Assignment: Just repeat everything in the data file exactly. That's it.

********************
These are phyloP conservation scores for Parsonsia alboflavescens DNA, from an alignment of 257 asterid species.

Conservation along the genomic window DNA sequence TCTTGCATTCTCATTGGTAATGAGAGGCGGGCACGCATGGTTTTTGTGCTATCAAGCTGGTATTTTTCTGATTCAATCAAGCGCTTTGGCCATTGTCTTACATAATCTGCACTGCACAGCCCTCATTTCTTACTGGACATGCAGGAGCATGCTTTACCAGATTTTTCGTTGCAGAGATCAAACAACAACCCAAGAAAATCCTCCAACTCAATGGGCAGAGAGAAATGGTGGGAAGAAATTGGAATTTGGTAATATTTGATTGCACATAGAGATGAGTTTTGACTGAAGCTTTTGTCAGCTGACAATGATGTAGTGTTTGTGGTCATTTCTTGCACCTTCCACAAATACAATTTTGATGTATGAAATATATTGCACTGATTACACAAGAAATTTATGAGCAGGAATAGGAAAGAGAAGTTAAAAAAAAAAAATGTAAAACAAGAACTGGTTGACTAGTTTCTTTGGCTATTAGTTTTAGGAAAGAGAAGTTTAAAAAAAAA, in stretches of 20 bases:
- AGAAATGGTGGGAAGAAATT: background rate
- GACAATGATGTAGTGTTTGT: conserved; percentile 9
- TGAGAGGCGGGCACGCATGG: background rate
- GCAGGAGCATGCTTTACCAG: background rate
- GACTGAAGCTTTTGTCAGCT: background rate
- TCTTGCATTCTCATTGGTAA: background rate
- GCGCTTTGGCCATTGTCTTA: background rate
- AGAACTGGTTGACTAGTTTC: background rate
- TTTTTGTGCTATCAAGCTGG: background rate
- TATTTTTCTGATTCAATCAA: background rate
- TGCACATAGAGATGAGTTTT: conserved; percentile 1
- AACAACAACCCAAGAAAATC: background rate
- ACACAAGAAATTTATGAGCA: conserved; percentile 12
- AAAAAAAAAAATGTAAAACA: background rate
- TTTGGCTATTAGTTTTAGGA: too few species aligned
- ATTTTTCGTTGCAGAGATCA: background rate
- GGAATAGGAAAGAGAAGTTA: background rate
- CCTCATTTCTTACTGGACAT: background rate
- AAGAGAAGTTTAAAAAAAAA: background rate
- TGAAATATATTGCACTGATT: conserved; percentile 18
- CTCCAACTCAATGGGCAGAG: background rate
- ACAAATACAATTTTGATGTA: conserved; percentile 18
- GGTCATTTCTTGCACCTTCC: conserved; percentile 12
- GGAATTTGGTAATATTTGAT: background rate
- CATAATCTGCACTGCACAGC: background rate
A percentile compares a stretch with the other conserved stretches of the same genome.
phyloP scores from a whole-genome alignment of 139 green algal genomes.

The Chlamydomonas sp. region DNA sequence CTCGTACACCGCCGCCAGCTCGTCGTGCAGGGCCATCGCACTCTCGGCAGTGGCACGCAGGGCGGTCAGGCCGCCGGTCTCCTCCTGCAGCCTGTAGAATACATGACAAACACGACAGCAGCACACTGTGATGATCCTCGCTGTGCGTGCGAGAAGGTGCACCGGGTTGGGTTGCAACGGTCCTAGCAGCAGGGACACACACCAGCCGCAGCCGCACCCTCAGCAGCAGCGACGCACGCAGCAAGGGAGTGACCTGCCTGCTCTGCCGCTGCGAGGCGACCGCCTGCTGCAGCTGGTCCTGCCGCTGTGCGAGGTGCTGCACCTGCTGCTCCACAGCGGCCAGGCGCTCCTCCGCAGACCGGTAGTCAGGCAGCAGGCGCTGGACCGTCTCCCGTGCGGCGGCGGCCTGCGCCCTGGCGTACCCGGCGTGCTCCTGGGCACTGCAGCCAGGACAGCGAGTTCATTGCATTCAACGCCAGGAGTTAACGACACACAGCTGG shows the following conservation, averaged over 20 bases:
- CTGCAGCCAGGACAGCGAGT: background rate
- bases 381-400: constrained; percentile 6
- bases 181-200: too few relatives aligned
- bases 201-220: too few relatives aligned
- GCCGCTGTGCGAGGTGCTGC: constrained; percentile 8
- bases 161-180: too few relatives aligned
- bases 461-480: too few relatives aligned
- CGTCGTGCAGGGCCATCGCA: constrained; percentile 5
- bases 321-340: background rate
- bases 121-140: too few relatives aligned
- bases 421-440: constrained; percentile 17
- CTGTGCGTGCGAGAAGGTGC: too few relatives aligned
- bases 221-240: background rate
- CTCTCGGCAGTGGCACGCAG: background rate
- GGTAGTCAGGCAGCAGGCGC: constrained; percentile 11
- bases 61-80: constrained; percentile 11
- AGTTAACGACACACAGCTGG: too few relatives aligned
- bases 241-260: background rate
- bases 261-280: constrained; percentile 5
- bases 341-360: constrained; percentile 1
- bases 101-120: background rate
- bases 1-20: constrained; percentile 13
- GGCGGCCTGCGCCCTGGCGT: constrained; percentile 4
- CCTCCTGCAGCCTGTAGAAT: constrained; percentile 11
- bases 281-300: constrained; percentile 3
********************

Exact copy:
These are phyloP conservation scores for Parsonsia alboflavescens DNA, from an alignment of 257 asterid species.

Conservation along the genomic window DNA sequence TCTTGCATTCTCATTGGTAATGAGAGGCGGGCACGCATGGTTTTTGTGCTATCAAGCTGGTATTTTTCTGATTCAATCAAGCGCTTTGGCCATTGTCTTACATAATCTGCACTGCACAGCCCTCATTTCTTACTGGACATGCAGGAGCATGCTTTACCAGATTTTTCGTTGCAGAGATCAAACAACAACCCAAGAAAATCCTCCAACTCAATGGGCAGAGAGAAATGGTGGGAAGAAATTGGAATTTGGTAATATTTGATTGCACATAGAGATGAGTTTTGACTGAAGCTTTTGTCAGCTGACAATGATGTAGTGTTTGTGGTCATTTCTTGCACCTTCCACAAATACAATTTTGATGTATGAAATATATTGCACTGATTACACAAGAAATTTATGAGCAGGAATAGGAAAGAGAAGTTAAAAAAAAAAAATGTAAAACAAGAACTGGTTGACTAGTTTCTTTGGCTATTAGTTTTAGGAAAGAGAAGTTTAAAAAAAAA, in stretches of 20 bases:
- AGAAATGGTGGGAAGAAATT: background rate
- GACAATGATGTAGTGTTTGT: conserved; percentile 9
- TGAGAGGCGGGCACGCATGG: background rate
- GCAGGAGCATGCTTTACCAG: background rate
- GACTGAAGCTTTTGTCAGCT: background rate
- TCTTGCATTCTCATTGGTAA: background rate
- GCGCTTTGGCCATTGTCTTA: background rate
- AGAACTGGTTGACTAGTTTC: background rate
- TTTTTGTGCTATCAAGCTGG: background rate
- TATTTTTCTGATTCAATCAA: background rate
- TGCACATAGAGATGAGTTTT: conserved; percentile 1
- AACAACAACCCAAGAAAATC: background rate
- ACACAAGAAATTTATGAGCA: conserved; percentile 12
- AAAAAAAAAAATGTAAAACA: background rate
- TTTGGCTATTAGTTTTAGGA: too few species aligned
- ATTTTTCGTTGCAGAGATCA: background rate
- GGAATAGGAAAGAGAAGTTA: background rate
- CCTCATTTCTTACTGGACAT: background rate
- AAGAGAAGTTTAAAAAAAAA: background rate
- TGAAATATATTGCACTGATT: conserved; percentile 18
- CTCCAACTCAATGGGCAGAG: background rate
- ACAAATACAATTTTGATGTA: conserved; percentile 18
- GGTCATTTCTTGCACCTTCC: conserved; percentile 12
- GGAATTTGGTAATATTTGAT: background rate
- CATAATCTGCACTGCACAGC: background rate
A percentile compares a stretch with the other conserved stretches of the same genome.
phyloP scores from a whole-genome alignment of 139 green algal genomes.

The Chlamydomonas sp. region DNA sequence CTCGTACACCGCCGCCAGCTCGTCGTGCAGGGCCATCGCACTCTCGGCAGTGGCACGCAGGGCGGTCAGGCCGCCGGTCTCCTCCTGCAGCCTGTAGAATACATGACAAACACGACAGCAGCACACTGTGATGATCCTCGCTGTGCGTGCGAGAAGGTGCACCGGGTTGGGTTGCAACGGTCCTAGCAGCAGGGACACACACCAGCCGCAGCCGCACCCTCAGCAGCAGCGACGCACGCAGCAAGGGAGTGACCTGCCTGCTCTGCCGCTGCGAGGCGACCGCCTGCTGCAGCTGGTCCTGCCGCTGTGCGAGGTGCTGCACCTGCTGCTCCACAGCGGCCAGGCGCTCCTCCGCAGACCGGTAGTCAGGCAGCAGGCGCTGGACCGTCTCCCGTGCGGCGGCGGCCTGCGCCCTGGCGTACCCGGCGTGCTCCTGGGCACTGCAGCCAGGACAGCGAGTTCATTGCATTCAACGCCAGGAGTTAACGACACACAGCTGG shows the following conservation, averaged over 20 bases:
- CTGCAGCCAGGACAGCGAGT: background rate
- bases 381-400: constrained; percentile 6
- bases 181-200: too few relatives aligned
- bases 201-220: too few relatives aligned
- GCCGCTGTGCGAGGTGCTGC: constrained; percentile 8
- bases 161-180: too few relatives aligned
- bases 461-480: too few relatives aligned
- CGTCGTGCAGGGCCATCGCA: constrained; percentile 5
- bases 321-340: background rate
- bases 121-140: too few relatives aligned
- bases 421-440: constrained; percentile 17
- CTGTGCGTGCGAGAAGGTGC: too few relatives aligned
- bases 221-240: background rate
- CTCTCGGCAGTGGCACGCAG: background rate
- GGTAGTCAGGCAGCAGGCGC: constrained; percentile 11
- bases 61-80: constrained; percentile 11
- AGTTAACGACACACAGCTGG: too few relatives aligned
- bases 241-260: background rate
- bases 261-280: constrained; percentile 5
- bases 341-360: constrained; percentile 1
- bases 101-120: background rate
- bases 1-20: constrained; percentile 13
- GGCGGCCTGCGCCCTGGCGT: constrained; percentile 4
- CCTCCTGCAGCCTGTAGAAT: constrained; percentile 11
- bases 281-300: constrained; percentile 3